This time around though, you’ll also have access to Criminal Ventures from a war table-esque map at the church. Here, you’ll be strategising and executing your takeover of Santo Ileso by choosing where to place a spread of ‘legitimate’ businesses across the city’s various regions. These fronts will give you access to new gameplay diversions, some of which are instantly recognisable from previous titles such as Insurance Fraud, unlocked by building the Shady Oaks Medical Clinic. With 14 possible businesses to erect across the map you won’t quite be building an incredibly unique version of Santo Ileso for yourself but it definitely seems like a neat way to offer player’s an extra little morsel of choice and contextualise some of Saints Row’s wackier gameplay types.

In showing off Venture gameplay with a little bit of classic Mayhem, Volition also demonstrated to us the new Saints Row’s drop-in-drop-out, untethered online co-op support. A friend can join in on all of the action across the game, including helping you blow up a whole bunch of sh*t in Mayhem or giving you and your car an aerial tour of the city at the end of a helicopter winch. Co-op is in the Saints DNA so it’s great to see it in full force here, and while we didn’t get to see exactly how progression is handled between two players it all looks as fun as ever.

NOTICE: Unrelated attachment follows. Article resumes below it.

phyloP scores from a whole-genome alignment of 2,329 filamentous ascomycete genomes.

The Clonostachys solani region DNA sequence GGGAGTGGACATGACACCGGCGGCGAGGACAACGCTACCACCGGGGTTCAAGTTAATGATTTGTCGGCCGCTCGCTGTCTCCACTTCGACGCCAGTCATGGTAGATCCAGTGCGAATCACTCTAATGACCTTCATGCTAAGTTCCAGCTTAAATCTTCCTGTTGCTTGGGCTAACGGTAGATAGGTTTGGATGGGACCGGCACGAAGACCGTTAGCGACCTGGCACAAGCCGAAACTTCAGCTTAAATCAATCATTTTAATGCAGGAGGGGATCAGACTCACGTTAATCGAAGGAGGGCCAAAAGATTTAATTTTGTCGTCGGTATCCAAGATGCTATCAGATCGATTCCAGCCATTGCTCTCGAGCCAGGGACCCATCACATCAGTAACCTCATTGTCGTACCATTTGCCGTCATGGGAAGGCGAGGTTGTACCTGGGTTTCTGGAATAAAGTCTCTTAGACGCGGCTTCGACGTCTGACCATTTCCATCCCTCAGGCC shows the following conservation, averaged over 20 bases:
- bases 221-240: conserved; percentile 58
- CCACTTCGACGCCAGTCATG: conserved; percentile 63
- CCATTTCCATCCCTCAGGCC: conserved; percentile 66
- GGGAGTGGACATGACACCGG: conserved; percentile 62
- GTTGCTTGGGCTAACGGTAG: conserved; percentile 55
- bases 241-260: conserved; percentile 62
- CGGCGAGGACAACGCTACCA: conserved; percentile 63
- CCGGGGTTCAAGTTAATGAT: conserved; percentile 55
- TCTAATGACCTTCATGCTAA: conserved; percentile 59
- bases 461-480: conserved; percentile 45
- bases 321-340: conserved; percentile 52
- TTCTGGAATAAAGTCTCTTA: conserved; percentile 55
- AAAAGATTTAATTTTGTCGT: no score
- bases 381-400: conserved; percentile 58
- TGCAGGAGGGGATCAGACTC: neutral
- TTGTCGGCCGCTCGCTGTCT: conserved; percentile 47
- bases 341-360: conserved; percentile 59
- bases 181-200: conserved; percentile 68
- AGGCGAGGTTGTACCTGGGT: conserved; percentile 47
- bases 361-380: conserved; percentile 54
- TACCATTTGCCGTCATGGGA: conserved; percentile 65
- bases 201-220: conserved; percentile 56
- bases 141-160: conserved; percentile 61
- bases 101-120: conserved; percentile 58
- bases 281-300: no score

A comprehensive look at both melee conflict and gunplay in our hands-off demo of Saints Row paints an exciting picture of fluid and versatile combat that’s a major step up from earlier entries. We see The Boss take down rival gangs and law enforcement with a huge variety of weapons and it all looks mechanically solid and satisfying, but I got the biggest kick out of seeing some of the skills and finishers that players can use to dispatch their enemies in style. Things like the Pineapple Express move, which involves grabbing an enemy, shoving a grenade down their pants and throwing them into a group of their friends.